Pubdate: Fri, 25 Feb 2005
Source: San Francisco Chronicle (CA)
Section: Page F - 1
Copyright: 2005 Hearst Communications Inc.
Author: Rachel Gordon
Bookmark: (Cannabis - Medicinal)


Nearly three dozen medical marijuana clubs operate in San Francisco, but 
city officials have yet to regulate them. That may change.

This week, Supervisor Ross Mirkarimi requested a hearing to discuss issues 
and policies related to Proposition S, the 2002 voter-approved measure that 
directed the city to explore growing and distributing pot for medicinal 
uses. Specifically, Mirkarimi wants the hearing to focus on licensing 
medical marijuana clubs, regulating them through zoning restrictions and 
setting up consumer protection guidelines. Supervisor Bevan Dufty held a 
similar hearing in 2003 to look at the city's options.

"I want us to get a handle on the growing number of clubs in San 
Francisco," Mirkarimi said. "Now the city has a complete hands-off policy."

And that may be for good reason. Growing and distributing marijuana, for 
medical use or not, still isn't allowed by federal authorities and could 
put the city at legal risk.

"Does Mirkarimi remember it's still 'The George Bush Show'?" remarked one 
city official following the local twists and turns of medical marijuana.

Mirkarimi is well aware of the concerns, but said it's worth seeing what, 
if anything, the city can do to move the issue forward. Not only does he 
think it would be beneficial from a consumer standpoint to have standards 
in place, but the city also may be able to cash in through licensing fees 
or tapping into the distributors' profits, he said.

Tens of millions of dollars reportedly change hands in the local medical 
marijuana clubs, which Mirkarimi described as a growing cottage industry.

Dial "M" for mayor: So a hacker got into the list of phone numbers stored 
in celebrity Paris Hilton's cell phone and posted them on the Internet. 
Included in the cache was Mayor Gavin Newsom's cell phone number -- not 
that the mayor is likely to answer when it rings. Hundreds, if not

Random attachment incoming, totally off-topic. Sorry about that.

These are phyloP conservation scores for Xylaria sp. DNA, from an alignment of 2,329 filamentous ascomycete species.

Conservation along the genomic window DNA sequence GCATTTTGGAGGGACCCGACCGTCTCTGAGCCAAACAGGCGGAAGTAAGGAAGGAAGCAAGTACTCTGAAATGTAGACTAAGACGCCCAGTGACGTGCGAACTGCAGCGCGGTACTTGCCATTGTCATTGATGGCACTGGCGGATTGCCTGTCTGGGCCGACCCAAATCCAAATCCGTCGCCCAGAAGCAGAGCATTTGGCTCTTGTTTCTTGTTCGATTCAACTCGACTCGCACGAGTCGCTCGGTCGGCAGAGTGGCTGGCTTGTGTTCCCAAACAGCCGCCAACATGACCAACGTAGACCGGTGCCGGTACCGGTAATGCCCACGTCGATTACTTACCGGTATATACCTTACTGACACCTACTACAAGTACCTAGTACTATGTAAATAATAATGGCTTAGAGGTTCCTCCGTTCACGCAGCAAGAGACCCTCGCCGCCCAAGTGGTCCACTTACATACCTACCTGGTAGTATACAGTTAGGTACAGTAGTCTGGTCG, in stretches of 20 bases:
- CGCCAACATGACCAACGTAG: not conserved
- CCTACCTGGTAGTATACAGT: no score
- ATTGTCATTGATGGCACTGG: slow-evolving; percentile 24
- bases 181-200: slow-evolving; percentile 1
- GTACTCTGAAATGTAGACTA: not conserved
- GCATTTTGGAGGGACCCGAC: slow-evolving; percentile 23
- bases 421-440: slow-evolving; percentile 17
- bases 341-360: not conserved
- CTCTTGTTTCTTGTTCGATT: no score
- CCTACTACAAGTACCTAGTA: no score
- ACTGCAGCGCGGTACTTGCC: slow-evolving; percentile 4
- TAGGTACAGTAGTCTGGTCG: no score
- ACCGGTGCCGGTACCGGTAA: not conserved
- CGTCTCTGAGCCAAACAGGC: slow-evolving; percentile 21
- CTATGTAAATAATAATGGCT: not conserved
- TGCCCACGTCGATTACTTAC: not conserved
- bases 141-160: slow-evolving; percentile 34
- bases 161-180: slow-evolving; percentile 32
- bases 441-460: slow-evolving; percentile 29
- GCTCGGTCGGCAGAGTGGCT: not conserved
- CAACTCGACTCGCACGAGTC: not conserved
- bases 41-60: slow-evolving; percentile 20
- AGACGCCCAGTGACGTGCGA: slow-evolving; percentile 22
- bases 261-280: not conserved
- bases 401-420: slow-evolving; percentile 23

thousands, of people already have his mobile number, and he's become adept 
at screening calls with a quick glance at the caller's number.

More newsworthy than his cell phone number would be if Newsom's home number 
had been publicized. Unlike his predecessor, Willie Brown, Newsom's home 
phone isn't listed. And he's not alone among the city's elected officials.

Supervisors Tom Ammiano, Sean Elsbernd, Michela Alioto-Pier and Gerardo 
Sandoval also keep their home numbers unlisted, though like the mayor, all 
can be reached or receive messages at City Hall.

Ammiano got an unlisted home a number of years ago when he served on the 
school board and received threatening calls. He never went back to listing 
it, but said he doesn't think it's been a problem. Not only does he 
prodigiously check his messages at the office, but "when a constituent 
wants to find you, they can find you," he said, noting that he's stopped 
regularly by people on the bus and in the supermarket.

The home phone numbers for Mirkarimi, Dufty and Supervisors Chris Daly, 
Sophie Maxwell and Aaron Peskin can be found in the white pages. Fiona Ma 
is listed, too, but calling the number sends you directly to her home fax. 
Supervisor Jake McGoldrick is in the book, but under "John L. McGoldrick," 
his given name.

Peskin said he gets called at home all the time, once by a constituent 
complaining about a store selling armadillo meat in Chinatown. Peskin said 
he did what any good politician would do: "I dutifully called the health 
- ---
MAP posted-by: Beth